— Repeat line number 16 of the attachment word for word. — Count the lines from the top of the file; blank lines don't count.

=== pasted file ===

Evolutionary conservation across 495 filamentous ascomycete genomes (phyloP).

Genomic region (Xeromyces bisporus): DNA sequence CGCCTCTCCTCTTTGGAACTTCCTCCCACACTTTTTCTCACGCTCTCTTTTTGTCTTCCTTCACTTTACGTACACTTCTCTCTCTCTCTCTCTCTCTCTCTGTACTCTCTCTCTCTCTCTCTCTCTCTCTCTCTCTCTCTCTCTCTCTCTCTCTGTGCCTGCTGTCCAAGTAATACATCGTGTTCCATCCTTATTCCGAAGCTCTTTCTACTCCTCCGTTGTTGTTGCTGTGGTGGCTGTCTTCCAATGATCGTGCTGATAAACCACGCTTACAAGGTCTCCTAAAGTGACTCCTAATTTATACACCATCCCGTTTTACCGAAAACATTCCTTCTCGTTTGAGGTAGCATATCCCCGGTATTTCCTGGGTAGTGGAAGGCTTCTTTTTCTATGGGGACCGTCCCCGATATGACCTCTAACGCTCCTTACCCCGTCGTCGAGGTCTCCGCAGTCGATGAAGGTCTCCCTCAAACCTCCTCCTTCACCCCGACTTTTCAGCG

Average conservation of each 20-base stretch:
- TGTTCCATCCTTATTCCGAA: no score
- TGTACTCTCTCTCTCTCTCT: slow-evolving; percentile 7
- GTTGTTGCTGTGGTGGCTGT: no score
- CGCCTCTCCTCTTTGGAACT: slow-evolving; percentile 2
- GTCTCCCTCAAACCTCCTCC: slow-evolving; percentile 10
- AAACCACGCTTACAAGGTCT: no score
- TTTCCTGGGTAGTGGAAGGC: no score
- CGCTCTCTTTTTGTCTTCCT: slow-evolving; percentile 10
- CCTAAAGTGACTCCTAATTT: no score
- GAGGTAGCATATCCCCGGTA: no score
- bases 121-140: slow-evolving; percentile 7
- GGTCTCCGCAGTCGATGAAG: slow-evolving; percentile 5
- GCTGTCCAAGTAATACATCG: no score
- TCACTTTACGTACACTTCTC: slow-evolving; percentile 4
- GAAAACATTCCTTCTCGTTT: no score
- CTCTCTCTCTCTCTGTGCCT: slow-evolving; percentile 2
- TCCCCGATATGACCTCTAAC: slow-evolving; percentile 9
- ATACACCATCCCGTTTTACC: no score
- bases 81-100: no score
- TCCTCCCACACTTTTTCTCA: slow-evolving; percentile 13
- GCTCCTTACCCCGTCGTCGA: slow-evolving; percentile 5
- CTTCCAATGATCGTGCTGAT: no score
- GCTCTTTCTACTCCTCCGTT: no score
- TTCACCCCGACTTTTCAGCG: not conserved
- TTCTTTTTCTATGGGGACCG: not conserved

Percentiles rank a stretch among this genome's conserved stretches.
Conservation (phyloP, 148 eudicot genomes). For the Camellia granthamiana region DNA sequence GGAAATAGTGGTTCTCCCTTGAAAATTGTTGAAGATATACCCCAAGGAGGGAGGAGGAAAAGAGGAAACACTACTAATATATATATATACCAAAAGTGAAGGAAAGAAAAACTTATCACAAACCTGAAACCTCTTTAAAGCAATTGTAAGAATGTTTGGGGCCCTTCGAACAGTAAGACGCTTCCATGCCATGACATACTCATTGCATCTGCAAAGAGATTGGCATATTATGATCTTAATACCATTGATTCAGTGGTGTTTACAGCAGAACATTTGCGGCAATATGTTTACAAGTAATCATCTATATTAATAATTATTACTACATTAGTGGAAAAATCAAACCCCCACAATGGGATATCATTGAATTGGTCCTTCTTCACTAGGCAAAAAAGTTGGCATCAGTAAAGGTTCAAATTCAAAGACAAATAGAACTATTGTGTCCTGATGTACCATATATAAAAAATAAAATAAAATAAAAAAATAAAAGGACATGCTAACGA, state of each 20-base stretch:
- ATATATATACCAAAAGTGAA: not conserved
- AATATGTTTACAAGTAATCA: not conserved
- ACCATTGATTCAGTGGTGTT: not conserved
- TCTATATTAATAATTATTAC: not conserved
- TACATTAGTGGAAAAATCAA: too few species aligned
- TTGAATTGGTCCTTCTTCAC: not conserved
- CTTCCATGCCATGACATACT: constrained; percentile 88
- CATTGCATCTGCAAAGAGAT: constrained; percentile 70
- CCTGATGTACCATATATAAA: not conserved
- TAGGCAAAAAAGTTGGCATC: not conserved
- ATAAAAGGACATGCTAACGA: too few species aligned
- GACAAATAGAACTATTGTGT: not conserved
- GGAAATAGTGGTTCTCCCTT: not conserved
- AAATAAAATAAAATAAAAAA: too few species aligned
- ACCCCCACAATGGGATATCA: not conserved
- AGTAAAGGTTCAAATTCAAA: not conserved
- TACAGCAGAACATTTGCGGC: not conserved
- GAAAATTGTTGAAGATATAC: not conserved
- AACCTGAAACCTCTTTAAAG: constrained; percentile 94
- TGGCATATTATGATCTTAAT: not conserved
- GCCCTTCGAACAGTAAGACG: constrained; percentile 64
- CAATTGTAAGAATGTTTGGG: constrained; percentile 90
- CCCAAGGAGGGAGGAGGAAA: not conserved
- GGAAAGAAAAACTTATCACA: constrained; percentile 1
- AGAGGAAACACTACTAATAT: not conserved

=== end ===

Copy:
- GCTGTCCAAGTAATACATCG: no score